Airline drops flights to small cities in the region

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Great Lakes Airlines is dropping air service to six smaller cities around the region, blaming the service cuts on an industry-wide pilot shortage.

MPR News reported the cities losing regular flights to and from Minneapolis-St. Paul include Thief River Falls in Minnesota; Devils Lake and Jamestown, North Dakota; Fort Dodge and Mason City, Iowa; and Ironwood, Michigan. The Wyoming-based airline also effectively shuttered its hub in Minneapolis. Customers with flights booked in any of the six airports will be given refunds.

The loss of the service is troubling to the smaller cities. The Associated Press said the Great Lakes service represent the only commercial airline flights available in Fort Dodge. The Mason City Globe Gazette reports that Great Lakes had recently reduced its Mason City flight schedule from four flights a day to two a day to try to keep the service viable. Great Lakes' contract with the northern Iowa city was due to expire in April. Requests for proposals from other airlines to serve Mason City will be sent out this month by the federal Department of Transportation.

Two years ago, when Delta Airlines ended service to Mason City with its Mesaba flights, the DOT put out requests for proposals and Great Lakes received the contract over three other competitors.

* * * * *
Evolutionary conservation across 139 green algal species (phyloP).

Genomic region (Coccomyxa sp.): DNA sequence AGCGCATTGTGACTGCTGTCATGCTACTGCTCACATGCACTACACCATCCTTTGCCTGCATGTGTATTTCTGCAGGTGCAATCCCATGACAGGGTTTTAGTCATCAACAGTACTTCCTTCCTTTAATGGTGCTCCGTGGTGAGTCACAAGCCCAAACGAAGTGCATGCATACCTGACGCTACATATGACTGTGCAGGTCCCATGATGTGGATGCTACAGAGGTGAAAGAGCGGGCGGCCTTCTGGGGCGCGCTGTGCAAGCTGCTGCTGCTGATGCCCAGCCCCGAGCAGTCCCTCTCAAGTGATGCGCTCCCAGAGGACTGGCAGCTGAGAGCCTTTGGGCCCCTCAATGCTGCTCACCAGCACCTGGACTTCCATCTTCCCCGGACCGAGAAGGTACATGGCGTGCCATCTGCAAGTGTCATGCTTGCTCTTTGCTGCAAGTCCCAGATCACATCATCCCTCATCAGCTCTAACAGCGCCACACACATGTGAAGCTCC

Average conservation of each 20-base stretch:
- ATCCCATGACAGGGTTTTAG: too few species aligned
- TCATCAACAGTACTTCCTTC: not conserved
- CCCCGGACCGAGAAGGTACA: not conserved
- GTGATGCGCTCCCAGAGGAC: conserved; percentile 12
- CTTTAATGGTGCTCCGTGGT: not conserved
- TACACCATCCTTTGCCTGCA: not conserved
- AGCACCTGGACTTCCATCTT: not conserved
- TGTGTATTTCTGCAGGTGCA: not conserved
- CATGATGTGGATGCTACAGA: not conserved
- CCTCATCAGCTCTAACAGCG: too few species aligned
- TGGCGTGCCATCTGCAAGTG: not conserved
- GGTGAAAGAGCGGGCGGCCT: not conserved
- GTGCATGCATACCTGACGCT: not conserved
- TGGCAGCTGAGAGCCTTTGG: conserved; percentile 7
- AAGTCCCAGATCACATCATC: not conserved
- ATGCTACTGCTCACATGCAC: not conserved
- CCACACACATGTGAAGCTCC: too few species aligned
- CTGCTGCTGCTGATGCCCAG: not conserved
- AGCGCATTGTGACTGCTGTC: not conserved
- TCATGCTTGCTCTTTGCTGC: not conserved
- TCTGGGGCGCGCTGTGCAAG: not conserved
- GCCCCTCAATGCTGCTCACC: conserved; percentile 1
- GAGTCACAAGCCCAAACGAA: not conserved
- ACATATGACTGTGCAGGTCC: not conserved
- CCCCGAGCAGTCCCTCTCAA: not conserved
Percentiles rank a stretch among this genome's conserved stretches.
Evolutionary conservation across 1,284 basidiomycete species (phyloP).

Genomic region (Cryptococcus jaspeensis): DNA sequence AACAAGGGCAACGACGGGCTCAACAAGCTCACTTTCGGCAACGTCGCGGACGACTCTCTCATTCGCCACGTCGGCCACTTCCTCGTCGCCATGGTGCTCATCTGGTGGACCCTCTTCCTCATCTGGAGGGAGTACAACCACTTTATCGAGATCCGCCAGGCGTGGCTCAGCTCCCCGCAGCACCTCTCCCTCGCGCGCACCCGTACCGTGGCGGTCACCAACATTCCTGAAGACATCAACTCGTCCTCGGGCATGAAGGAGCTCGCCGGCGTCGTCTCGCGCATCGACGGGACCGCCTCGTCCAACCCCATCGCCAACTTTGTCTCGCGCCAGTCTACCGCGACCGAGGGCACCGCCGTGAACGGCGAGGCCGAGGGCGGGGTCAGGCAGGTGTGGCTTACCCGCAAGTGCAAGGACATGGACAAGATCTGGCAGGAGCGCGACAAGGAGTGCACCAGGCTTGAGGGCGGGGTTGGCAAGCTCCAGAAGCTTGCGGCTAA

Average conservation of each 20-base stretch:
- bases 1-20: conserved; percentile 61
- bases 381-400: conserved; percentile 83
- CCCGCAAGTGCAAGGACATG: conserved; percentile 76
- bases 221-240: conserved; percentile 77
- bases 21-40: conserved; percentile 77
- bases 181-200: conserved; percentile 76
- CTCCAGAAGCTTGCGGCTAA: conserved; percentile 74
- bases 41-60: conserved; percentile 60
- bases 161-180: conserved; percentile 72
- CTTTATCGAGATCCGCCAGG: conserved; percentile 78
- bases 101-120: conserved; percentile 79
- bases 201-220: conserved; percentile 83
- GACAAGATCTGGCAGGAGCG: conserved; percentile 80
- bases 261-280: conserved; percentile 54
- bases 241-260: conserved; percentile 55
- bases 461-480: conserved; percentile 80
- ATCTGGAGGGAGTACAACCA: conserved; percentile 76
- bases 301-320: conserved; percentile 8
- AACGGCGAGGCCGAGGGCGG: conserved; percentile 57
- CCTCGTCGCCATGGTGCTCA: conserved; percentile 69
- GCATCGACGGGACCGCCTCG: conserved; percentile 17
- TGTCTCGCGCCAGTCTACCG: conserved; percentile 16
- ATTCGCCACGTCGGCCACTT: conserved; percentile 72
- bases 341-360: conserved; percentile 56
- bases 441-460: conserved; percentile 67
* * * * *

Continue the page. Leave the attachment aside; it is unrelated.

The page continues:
"There will be no service for the next two months," said Pam Osgood, manager of the Mason City Municipal Airport. "It's important for the public to know we are doing everything we can to keep commercial air service here."

The Thief River Falls Times reported that Great Lakes Airlines blames the service interruption on a federal law that began in August and requires pilots at small airlines to have 1,500 hours of experience. That's an increase from a previous requirement of 500 hours. Immediately following the implementation of the new law, Great Lakes maintained its regular flight schedule, but as the airline began losing pilots to larger carriers, more flights had to be cancelled.

In a statement, Great Lakes CEO Charles Howell explained, "Due to the unintended consequences of the new mandated pilot regulatory requirements, the company feels it is in the best interest of our customers, communities and employees to suspend service from these stations until we are able to rebuild our staff of pilots in order to provide reliable service."

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